The input is called “src“, it’s an “eRead” image meaning that, well, we can read from it. The “eAccessRandom” means that we can request the value of any pixel we want anywhere in the image. The “eEdgeClamped” means that if we sample outside the bounds of the image, that value will be clamped to the nearest pixel in the image.
For the output, we have called it “dst” and we have stated it’s an “eWrite“, an image we can write into.
The process() function
Next, we will define the process function. This is the core of the kernel, the instructions that will be compiled and sent to the GPU/CPU.
Just to start, we will say that the “dst()” image (our output) should equal 1. If we compile this script, the node will return a constant of 1.
Reading the input, writing the Output
Remember we set the “src” image to have an eAccessRandom method? The access random method allows us to get the value of the input in a different position than the pixel we are currently computing. For instance, when we are working on the pixel xy=(20, 100) we could get the value of the input at xy=(10, 50).
Here we have created an int2 parameter in the void process() called “pos“. This parameter will contain the position of the current pixel that is being calculated. Then we can request the value of the input at those coordinates. The result should be… well… that the image goes through the node unchanged.
Creating a scale parameter
Let’s start adding controls for the user. We can define some parameters that will appear as knobs (controls) in the second tab of the BlinkScript node. We’ll start by adding one float parameter called “size“.
We can now divide the position by the size as we are sampling the input and we’ll have a very primitive scaling script. Notice how the resize happens from the bottom left of the image, where the coordinates (0, 0) happen to be. On the next step, we are going to fix that.
Scaling from a center point
Let’s improve the scaling algorithm by adding a “center” parameter. This parameter is going to be a float2, that is a vector with 2 components x and y.
We can sample this parameter using “center.x” and “center.y“. With a little bit of simple maths, we can adjust the scaling to be centered at the point.
A handle should appear in the Nuke viewport to make it more interactive.
Cleaning up the code
Technically there is nothing wrong with the code we wrote in the last step. The line to sample the image tough is getting a little bit long and complicated. You can also spot some repetition. Luckily, there is an easy way to help clean and tidy up the code.
We will create a new variable inside the process() function. This will not show up to the user as a control. We will use this float2 variable called “raypos” to store the position we want to sample the image from. This will help keep the code more clear as we move along adding more stuff in it.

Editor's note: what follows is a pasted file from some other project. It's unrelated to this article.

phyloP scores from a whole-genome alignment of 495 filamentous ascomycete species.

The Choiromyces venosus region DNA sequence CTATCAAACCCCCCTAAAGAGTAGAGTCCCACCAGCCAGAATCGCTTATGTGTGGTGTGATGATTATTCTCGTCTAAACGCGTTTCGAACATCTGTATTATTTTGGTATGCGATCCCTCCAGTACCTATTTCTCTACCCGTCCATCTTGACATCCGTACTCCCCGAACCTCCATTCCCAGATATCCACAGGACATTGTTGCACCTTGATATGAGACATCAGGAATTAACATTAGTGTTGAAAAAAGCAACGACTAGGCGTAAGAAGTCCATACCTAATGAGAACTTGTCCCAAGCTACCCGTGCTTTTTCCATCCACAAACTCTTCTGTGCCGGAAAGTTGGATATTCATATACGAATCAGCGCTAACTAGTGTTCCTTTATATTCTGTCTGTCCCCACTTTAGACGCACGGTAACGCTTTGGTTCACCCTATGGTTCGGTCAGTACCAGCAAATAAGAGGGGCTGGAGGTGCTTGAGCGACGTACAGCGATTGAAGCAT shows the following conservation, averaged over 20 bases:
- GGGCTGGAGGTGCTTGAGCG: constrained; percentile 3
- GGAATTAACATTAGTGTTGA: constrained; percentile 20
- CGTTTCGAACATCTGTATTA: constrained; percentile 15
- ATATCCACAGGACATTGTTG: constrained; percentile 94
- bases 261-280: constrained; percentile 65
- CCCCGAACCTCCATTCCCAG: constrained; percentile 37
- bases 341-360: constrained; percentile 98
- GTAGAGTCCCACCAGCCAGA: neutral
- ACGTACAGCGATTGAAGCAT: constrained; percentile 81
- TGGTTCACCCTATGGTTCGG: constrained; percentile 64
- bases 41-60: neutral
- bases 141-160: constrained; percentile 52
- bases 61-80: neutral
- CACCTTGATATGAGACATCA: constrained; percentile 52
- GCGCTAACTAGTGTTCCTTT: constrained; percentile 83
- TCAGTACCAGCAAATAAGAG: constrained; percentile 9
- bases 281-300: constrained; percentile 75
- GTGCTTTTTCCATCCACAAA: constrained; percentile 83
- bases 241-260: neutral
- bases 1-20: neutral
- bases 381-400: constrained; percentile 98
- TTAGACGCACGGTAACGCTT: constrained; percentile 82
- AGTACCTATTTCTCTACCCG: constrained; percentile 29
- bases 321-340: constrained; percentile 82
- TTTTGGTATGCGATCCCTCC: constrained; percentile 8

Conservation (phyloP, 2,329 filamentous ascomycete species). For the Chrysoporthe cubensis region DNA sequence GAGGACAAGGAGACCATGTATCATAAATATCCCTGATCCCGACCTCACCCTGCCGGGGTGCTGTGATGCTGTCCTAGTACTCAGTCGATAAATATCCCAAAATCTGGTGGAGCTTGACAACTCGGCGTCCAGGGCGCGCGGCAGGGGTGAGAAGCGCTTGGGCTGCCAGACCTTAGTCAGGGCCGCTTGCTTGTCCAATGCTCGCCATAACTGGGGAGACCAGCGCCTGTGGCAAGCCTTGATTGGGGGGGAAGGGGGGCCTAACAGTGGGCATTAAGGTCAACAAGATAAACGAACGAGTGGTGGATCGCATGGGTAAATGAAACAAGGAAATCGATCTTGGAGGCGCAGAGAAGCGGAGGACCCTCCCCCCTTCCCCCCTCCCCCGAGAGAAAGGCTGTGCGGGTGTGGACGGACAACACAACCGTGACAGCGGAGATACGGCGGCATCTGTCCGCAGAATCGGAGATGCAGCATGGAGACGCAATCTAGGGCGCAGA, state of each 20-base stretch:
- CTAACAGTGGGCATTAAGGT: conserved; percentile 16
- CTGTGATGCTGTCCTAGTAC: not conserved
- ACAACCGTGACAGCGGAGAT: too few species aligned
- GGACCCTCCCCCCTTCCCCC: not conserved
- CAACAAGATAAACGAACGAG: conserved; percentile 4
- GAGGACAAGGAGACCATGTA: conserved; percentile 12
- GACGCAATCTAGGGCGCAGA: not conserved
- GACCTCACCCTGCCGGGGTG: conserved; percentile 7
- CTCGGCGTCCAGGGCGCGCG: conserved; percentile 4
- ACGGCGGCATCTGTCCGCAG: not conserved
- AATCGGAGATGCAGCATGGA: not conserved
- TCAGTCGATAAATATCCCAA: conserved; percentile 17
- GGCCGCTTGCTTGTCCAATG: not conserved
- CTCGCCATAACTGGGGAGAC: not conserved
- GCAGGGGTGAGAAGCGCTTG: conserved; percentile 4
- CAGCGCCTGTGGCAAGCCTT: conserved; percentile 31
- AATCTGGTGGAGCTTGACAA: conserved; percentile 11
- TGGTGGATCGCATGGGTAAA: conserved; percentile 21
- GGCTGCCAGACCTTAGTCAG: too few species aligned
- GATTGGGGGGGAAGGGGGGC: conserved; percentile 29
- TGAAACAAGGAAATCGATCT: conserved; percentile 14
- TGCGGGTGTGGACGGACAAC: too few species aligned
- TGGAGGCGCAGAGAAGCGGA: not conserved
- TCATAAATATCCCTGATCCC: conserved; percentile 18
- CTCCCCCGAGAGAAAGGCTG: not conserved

Introducing repeating tasks (loops)
Let’s backtrack for a moment and look at a simple example of how loops work. Sometimes we need to repeat an operation a few times. Instead of copypasting the lines of code, we can put them inside a loop.
This loop works with a counter “i“. This is an integer that we set at 0. When we run the loop, the counter increments by 1 every time. The loop continues while we meet a condition, in this case, that the “i” counter is greater than the parameter called “iterations“. Inside the loop, we have the previously defined float variable “total” and we add 1 on every iteration. The result should be a constant with a value equal to the number of iterations.
Joining the previous steps: sampling inside a loop
Let’s put together everything we’ve learnt so far. We’ll take the scaling algorithm and put it inside the for loop. Our goal is to scale up the image a little bit on every iteration and then average all the iterations together.
See how we are adding the “src” to the “total” variable inside the loop. After that, we divide the total by the number of iterations, to obtain the mean.
When we run the script we see that the scaling still works but the iterations seem to have no effect. This is because we are doing the average of the same image over and over. In the next (and final) step, we are going to sort that out.
Changing the scale based on the iteration
Alright! Let’s finish this! So far the results have been quite unexciting, but I’m sure this is going to change!
We are going to create a new float variable called “raysize“. This is going to store the scaling factor at each iteration, this way we’ll be able to have a different size on each iteration. We will set the expression to be (1+size*i/iterations). Remember that the “i” variable corresponds to the counter in the for loop. It starts at 0 and increments until the number of iterations minus one. Therefore the i/iterations will increment from 0 to 1. In other words, on the first iteration no scaling will be applied and on the last iteration, full scaling will be applied.
If everything is in the right place, you should have a working GodRay node.
Here’s a treat for you. You deserve it. :)
Take a deep breath. Read your code again, line by line. BlinkScript can sometimes be a tricky language. Try and understand what each line is doing.
Are you having some problem? You are not seeing what you expected to see? Maybe some issue compiling it? Try and debug it: where do you think the error comes from? Simplify the code, try to isolate the problem. Try a simpler example, then slowly add stuff back until you find the mistake.
Now play around with the code! See what you can come up with! Here are some ideas:
- Light decay. Make the intensity of each iteration decrease.
- Colourizing. Use can use a float3 parameter to control rgb colour.
- Diffusion. How would you blur an image?
- Translation. Add a translation parameter to control direction.
- Rotation. Not sure what you want this but… sure, go on!
“There are two ways of spreading light: to be the candle or the mirror that reflects it.”